The Underlying Chemistry of Electronegative LDL’s Atherogenicity
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Electronegative low-density lipoprotein (LDL) found in human plasma is highly atherogenic, and its level is elevated in individuals with increased cardiovascular risk. In this review, we summarize the available data regarding the elevation of the levels of electronegative LDL in the plasma of patients with various diseases. In addition, we discuss the harmful effects and underlying mechanisms of electronegative LDL in various cell types. We also highlight the known biochemical properties of electronegative LDL that may contribute to its atherogenic functions, including its lipid and protein composition, enzymatic activities, and structural features. Given the increasing recognition of electronegative LDL as a potential biomarker and therapeutic target for the prevention of cardiovascular disease, key future goals include the development of a standard method for the detection of electronegative LDL that can be used in a large-scale population survey and the identification and testing of strategies for eliminating electronegative LDL from the blood.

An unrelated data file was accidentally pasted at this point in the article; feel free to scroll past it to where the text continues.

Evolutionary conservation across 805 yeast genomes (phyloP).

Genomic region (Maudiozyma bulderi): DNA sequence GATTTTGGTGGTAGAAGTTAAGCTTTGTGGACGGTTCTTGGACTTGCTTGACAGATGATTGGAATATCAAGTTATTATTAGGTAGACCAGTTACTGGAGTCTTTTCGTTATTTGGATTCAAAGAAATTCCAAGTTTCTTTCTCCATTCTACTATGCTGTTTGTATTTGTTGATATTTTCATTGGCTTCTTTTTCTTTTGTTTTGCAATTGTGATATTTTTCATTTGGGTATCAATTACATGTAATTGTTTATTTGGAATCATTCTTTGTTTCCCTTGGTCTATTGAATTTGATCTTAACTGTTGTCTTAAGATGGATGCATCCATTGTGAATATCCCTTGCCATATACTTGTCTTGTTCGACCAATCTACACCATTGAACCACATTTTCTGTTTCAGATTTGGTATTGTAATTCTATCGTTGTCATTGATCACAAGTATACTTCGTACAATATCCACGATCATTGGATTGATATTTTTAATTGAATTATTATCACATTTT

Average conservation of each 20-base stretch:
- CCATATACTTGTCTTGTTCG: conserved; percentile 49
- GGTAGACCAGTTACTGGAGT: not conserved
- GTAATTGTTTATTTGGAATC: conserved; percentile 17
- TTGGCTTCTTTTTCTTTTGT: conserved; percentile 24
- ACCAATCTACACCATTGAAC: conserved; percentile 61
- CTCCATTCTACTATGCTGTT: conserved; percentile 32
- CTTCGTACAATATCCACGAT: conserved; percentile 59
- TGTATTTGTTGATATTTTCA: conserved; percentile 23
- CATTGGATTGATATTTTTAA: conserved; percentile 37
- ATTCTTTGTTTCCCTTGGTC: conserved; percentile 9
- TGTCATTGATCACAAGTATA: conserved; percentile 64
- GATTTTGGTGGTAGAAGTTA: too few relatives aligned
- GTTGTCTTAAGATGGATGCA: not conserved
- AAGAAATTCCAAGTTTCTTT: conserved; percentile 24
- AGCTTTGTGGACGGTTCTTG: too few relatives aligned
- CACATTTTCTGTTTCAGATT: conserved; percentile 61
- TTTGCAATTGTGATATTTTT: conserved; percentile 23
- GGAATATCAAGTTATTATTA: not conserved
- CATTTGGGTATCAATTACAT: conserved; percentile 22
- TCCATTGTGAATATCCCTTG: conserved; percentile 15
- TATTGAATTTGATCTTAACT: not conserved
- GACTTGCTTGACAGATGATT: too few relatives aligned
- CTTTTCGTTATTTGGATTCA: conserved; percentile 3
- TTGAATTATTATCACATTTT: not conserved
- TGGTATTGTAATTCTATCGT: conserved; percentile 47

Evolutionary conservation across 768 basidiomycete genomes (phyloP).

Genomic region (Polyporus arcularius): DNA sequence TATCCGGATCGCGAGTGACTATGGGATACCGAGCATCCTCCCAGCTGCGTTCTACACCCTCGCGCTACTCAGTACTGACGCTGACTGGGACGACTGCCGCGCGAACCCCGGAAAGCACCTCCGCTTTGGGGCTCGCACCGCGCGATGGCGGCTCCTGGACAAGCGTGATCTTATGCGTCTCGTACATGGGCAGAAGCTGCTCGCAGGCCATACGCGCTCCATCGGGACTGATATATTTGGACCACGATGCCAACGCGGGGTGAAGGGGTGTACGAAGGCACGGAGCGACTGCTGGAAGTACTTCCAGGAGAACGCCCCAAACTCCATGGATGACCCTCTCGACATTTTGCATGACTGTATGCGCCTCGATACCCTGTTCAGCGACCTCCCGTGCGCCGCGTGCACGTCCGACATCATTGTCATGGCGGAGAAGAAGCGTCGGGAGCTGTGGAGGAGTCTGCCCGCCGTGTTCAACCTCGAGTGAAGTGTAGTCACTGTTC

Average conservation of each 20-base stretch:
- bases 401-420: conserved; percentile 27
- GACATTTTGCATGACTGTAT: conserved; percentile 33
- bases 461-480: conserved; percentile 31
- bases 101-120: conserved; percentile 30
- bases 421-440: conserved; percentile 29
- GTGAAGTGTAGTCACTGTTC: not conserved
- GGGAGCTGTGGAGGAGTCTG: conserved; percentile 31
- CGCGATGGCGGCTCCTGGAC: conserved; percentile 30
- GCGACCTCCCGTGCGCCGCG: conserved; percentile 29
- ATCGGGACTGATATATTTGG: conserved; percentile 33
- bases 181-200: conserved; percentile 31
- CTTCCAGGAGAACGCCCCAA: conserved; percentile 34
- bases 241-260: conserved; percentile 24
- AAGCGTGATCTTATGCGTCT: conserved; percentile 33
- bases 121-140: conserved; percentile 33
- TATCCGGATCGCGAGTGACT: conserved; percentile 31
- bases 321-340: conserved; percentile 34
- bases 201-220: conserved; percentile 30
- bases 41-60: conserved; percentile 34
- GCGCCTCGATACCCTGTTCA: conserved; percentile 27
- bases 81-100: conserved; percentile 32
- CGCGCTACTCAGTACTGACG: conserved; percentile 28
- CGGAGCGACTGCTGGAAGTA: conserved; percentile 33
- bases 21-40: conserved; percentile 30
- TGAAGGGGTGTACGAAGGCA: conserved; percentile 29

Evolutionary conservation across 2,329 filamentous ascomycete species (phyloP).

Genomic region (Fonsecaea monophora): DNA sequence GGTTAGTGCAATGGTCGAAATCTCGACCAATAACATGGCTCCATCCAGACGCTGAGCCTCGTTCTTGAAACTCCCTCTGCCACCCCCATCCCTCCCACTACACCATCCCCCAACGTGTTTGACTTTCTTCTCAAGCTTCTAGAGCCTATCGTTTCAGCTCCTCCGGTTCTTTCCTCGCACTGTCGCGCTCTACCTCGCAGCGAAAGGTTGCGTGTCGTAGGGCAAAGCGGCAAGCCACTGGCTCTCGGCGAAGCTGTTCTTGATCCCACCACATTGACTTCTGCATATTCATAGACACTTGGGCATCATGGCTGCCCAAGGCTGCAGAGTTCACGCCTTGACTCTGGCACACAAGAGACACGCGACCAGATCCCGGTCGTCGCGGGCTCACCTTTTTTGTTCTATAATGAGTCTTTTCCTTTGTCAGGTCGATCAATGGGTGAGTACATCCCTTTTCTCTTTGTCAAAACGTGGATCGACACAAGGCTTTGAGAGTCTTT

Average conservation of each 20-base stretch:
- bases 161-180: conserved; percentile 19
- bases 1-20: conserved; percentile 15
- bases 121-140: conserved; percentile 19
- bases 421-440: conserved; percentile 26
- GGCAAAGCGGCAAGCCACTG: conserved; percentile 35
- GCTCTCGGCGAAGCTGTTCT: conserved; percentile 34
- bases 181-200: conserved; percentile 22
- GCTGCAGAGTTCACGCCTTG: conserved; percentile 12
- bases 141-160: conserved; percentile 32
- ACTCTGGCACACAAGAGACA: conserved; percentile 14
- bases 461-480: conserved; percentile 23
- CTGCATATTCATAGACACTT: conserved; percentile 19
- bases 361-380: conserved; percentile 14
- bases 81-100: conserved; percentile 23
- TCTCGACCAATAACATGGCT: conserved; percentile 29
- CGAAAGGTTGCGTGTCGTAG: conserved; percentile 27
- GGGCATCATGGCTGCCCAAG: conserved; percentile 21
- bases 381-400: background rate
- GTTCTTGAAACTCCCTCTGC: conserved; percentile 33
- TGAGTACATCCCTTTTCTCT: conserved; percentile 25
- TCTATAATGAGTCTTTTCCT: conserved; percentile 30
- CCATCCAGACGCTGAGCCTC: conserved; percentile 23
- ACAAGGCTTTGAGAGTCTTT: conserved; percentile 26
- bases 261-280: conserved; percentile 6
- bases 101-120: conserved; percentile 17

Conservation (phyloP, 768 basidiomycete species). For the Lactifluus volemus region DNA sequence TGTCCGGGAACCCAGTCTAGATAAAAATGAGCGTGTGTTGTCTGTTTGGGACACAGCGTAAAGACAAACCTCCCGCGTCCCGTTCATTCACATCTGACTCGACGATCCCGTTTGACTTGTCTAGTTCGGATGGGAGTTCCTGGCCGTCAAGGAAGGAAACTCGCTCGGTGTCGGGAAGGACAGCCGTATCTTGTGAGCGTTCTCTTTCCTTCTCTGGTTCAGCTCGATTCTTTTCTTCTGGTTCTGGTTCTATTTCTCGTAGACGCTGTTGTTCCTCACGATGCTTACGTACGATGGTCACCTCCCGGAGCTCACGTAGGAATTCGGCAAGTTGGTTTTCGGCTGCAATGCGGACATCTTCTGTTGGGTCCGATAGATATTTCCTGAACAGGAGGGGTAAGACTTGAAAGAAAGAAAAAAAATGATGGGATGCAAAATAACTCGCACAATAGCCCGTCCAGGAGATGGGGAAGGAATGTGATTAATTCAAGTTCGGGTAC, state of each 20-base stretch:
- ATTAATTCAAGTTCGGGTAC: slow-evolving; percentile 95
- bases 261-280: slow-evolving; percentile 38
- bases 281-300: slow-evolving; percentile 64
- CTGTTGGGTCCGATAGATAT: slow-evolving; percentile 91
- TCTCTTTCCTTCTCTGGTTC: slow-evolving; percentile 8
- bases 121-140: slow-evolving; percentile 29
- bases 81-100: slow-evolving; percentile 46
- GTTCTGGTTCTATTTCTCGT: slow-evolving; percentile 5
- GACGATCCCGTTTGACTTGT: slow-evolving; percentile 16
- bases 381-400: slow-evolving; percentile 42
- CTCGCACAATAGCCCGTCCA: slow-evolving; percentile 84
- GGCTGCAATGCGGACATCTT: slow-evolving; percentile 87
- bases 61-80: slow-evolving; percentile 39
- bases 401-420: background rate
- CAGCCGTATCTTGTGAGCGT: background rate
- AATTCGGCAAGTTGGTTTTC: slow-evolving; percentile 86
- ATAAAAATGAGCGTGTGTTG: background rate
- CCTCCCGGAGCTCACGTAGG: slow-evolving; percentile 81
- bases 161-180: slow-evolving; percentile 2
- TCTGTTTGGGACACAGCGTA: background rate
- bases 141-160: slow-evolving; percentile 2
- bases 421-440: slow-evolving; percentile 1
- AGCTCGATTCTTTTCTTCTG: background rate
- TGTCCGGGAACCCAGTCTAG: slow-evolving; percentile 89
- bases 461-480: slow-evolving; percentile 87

KeywordsAtherogenesis Cardiovascular disease Endothelial cell apoptosis Electronegative LDL Platelet activation Thrombogenesis
Our work described in this review was supported in part by grants from the American Diabetes Association (1-04-RA-13), the National Heart, Lung, and Blood Institute (HL-63364), Merck/Schering-Plough Pharmaceuticals (research grant), the Mao-Kuei Lin Research Fund of Chicony Electronics, the National Science Council (NSC 100-2314-B-039-040-MY3), and Kaohsiung Medical University Hospital, Taiwan (research grant 101-KMUH-M047).
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Conflict of Interest
Liang-Yin Ke, Nicole Stancel, Henry Bair, and Chu-Huang Chen declare that they have no conflict of interest.
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This article does not contain any studies with human or animal subjects performed by any of the authors.
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